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COVID-19 Update: The Paycheck Protection Program – Loan Participation Transactions

On Friday, April 24, 2020, the Small Business Administration (“SBA”) addressed some of the confusion regarding secondary market transactions involving Paycheck Protection Program (“PPP”) loans, at least with respect to participation transactions.  In a Procedural Notice to SBA and PPP lenders, the SBA announced that it was lifting certain restrictions on participation transactions involving such PPP loans.1

As explained in our prior Clients & Friends memos, “COVID-19 Update: The SBA’s Paycheck Protection Program Explained” and “COVID-19 Update: The Paycheck Protection Program and the Secondary Market,” PPP loans are a form of SBA Section 7(a) loan, a traditional form of SBA guaranteed loan.  Confusion has existed since the inception of the Program due to the CARES Act’s statutory language and the nature of the PPP loans and how they are regulated.  Section 1102(a) of the CARES Act provides that PPP loans “shall be eligible to be sold in the secondary market consistent with this subsection.”  This statement regarding sales in the secondary market was echoed in Treasury Department releases describing the PPP.  “This subsection” refers to Section 7(a) of the Small Business Act.2  On April 17, the SBA and the Treasury Department issued an FAQ reaffirming that “A PPP loan may be sold into the secondary market at any time after the loan is fully disbursed” and that “A secondary market sale of a PPP loan does not require SBA approval.”3

Although not addressed in the CARES Act, the SBA’s existing regulations nonetheless impose some limitations on the ability of Section 7(a) loans to be transferred in the secondary market.  With respect to participations, existing SBA Section 7(a) regulations require a prior notice for participation transactions up to 90%, and prior consent for participations above 90%.  Participations can be made only to other SBA lenders.  The SBA historically has required a formal Multiparty Agreement for participations above 90%.4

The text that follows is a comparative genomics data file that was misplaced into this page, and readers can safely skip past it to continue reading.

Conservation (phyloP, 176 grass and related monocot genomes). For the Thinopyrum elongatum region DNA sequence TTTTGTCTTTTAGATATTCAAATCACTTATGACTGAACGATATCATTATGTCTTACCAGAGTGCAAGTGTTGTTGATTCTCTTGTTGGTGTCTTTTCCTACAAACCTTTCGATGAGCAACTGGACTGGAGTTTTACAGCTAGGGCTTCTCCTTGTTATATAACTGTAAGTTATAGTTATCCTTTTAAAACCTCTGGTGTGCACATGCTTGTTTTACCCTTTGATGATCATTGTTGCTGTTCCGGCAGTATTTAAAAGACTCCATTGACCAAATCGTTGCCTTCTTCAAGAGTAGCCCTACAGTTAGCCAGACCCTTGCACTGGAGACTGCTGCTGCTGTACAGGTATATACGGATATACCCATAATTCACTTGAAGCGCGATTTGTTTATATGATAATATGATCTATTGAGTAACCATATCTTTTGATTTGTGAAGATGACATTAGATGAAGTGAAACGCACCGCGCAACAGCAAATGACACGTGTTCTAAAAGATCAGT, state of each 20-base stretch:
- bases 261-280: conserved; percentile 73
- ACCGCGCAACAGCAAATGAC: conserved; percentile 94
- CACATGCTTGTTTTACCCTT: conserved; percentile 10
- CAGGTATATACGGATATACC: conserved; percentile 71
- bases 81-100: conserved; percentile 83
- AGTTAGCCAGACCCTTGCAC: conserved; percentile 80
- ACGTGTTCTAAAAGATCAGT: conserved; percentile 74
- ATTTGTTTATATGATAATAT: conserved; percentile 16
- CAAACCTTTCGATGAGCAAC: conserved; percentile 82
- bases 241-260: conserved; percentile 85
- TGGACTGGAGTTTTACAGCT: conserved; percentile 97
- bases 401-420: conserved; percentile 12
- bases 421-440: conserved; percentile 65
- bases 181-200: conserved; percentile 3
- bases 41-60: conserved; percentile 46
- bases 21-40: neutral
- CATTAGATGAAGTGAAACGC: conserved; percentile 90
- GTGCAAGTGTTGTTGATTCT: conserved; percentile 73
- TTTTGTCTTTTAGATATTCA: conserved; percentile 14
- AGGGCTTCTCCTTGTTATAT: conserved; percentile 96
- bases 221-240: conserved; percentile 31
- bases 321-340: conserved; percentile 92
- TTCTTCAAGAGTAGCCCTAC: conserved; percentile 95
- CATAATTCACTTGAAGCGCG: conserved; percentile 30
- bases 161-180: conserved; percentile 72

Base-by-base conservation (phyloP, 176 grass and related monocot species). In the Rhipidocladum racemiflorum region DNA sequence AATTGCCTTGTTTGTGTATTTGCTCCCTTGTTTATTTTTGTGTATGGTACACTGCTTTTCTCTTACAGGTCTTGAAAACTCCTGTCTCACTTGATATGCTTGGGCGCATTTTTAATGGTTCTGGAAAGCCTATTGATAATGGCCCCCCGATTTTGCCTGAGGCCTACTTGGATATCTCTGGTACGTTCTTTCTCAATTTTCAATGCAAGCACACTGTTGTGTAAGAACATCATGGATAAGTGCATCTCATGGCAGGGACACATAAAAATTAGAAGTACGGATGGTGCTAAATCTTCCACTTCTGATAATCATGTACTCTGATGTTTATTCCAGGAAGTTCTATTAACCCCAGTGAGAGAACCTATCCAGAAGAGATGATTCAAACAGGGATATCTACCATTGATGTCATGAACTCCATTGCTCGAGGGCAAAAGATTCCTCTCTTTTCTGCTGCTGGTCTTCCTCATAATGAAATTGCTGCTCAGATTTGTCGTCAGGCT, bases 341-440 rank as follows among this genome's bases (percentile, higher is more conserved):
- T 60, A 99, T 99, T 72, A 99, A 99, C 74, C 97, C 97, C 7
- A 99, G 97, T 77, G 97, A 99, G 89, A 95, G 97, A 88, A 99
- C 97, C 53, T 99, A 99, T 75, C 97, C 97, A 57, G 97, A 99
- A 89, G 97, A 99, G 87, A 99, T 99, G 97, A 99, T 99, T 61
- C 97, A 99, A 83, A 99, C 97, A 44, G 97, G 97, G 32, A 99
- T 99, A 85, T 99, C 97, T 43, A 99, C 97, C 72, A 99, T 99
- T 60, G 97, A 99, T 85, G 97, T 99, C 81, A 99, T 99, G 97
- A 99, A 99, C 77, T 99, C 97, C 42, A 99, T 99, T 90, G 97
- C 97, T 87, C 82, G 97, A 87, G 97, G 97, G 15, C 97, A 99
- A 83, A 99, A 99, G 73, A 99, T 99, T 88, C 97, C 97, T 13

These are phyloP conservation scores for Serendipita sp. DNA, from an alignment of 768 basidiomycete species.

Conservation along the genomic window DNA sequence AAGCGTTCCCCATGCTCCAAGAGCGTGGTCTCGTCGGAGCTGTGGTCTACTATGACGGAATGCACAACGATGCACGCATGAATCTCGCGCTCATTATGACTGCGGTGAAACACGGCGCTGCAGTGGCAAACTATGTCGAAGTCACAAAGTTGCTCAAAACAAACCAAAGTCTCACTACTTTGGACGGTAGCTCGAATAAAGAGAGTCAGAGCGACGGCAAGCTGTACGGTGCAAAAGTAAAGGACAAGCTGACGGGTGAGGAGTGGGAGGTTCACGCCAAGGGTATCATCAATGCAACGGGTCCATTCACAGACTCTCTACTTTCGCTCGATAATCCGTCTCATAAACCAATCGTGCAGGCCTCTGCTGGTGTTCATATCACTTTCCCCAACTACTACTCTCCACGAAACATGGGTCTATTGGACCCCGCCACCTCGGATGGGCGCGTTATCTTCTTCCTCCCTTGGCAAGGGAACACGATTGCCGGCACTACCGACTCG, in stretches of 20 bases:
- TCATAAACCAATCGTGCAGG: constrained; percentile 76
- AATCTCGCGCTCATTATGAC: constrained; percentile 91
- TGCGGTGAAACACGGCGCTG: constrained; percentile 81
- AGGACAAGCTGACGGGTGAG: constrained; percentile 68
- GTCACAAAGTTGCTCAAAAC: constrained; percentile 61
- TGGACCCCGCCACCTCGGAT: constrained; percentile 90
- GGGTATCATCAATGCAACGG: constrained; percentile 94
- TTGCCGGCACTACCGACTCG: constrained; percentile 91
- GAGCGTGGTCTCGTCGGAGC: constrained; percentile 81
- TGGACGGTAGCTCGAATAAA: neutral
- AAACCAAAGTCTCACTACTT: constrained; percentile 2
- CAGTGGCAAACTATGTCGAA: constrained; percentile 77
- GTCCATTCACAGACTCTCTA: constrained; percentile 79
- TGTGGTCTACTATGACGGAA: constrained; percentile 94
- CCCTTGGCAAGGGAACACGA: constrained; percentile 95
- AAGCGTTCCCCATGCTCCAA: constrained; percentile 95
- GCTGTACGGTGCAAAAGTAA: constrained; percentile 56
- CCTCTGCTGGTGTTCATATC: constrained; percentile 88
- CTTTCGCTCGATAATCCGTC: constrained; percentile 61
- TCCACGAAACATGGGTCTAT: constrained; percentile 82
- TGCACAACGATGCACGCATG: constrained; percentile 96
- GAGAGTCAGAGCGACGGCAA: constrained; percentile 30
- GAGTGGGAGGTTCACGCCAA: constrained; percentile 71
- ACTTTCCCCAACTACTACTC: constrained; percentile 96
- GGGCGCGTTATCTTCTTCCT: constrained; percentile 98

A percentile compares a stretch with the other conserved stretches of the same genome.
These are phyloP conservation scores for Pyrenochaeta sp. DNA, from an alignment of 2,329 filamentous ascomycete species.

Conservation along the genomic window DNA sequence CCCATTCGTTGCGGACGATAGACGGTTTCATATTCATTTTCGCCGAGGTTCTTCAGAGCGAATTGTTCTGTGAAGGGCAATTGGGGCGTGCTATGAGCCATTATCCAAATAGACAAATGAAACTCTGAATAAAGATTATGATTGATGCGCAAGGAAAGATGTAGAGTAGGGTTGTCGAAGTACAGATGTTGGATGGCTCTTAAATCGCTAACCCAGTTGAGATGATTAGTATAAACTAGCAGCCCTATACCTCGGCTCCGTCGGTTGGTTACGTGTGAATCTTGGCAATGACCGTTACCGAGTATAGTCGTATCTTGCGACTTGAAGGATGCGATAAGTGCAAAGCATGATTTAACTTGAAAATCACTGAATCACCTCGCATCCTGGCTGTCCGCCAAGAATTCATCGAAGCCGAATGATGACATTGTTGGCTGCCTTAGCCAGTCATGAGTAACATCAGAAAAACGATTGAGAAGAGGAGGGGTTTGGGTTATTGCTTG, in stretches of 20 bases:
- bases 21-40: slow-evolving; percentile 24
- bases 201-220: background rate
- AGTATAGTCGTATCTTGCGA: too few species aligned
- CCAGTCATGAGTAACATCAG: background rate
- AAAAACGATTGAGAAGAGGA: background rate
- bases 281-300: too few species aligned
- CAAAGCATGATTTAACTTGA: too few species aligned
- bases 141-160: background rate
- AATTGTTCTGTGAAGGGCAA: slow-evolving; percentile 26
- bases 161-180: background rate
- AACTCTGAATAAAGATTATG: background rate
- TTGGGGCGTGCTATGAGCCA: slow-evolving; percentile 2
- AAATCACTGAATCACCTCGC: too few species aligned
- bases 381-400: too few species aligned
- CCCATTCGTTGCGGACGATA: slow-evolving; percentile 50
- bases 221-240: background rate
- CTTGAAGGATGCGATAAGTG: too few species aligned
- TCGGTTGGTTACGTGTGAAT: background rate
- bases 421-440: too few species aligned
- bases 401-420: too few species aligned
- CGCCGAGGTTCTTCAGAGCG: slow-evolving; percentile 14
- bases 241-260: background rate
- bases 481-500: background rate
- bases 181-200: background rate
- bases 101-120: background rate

Regarding the “notice” concept, it is important to note that the notice concept refers to the transaction, not to the participants.  SBA regulations provide that SBA originating lenders may participate away their loans only if pre-approved to do so; the SBA has to first determine that the originating SBA lender is sufficiently sound before it may participate away its loans.5  Thus, although an SBA lender may enter into 90% (or less) participating transactions subject only to a notice requirement with respect to the transaction, the originating SBA 7(a) lender has to be a lender that has been approved by the SBA to enter into participations. 

In the SBA’s Procedural Notice, the SBA announced that it is pre-approving all PPP originating lenders to participate away the PPP loans originated by that lender, effectively granting participation authority to all Section 7(a), Form 3506,6 and Form 35077 PPP originating lenders.  The SBA announced that it is maintaining the prior notice requirement, but that all PPP participations may go up to 100% – in effect, eliminating the prior consent requirement for participations above 90%.  The SBA further made clear that servicing responsibilities must remain with the PPP originating lender, even in a 100% participation.  This suggests that the entity responsible for submitting the PPP forgiveness and guarantee claims to the SBA will be the originating PPP lender. 

Most notably, in the Procedural Notice, the SBA indicated that it is maintaining its requirement that the entity acquiring the participation interest must itself be an SBA-regulated entity – i.e., either a Section 7(a) lender, or an entity that is authorized to originate PPP loans after having filed Form 3506 or Form 3507 with the SBA.  This announcement by the SBA suggests that for other types of transactions – in particular, whole loan sales – the SBA will expect that the purchaser of the PPP loan also be an SBA-regulated entity (and possibly subject to existing SBA “secondary market” whole loan transfer protocols as well), frustrating some efforts by PPP lenders to sell whole PPP loans to non-SBA regulated entities.

The SBA’s Procedural Notice clears the way for PPP originating lenders to finance their originations by participating away the PPP loans to other SBA-regulated lenders, including most banks.  This is critical, given the additional $310 billion in PPP funding approved last week and the resumption of the origination of PPP loans as soon as April 27th.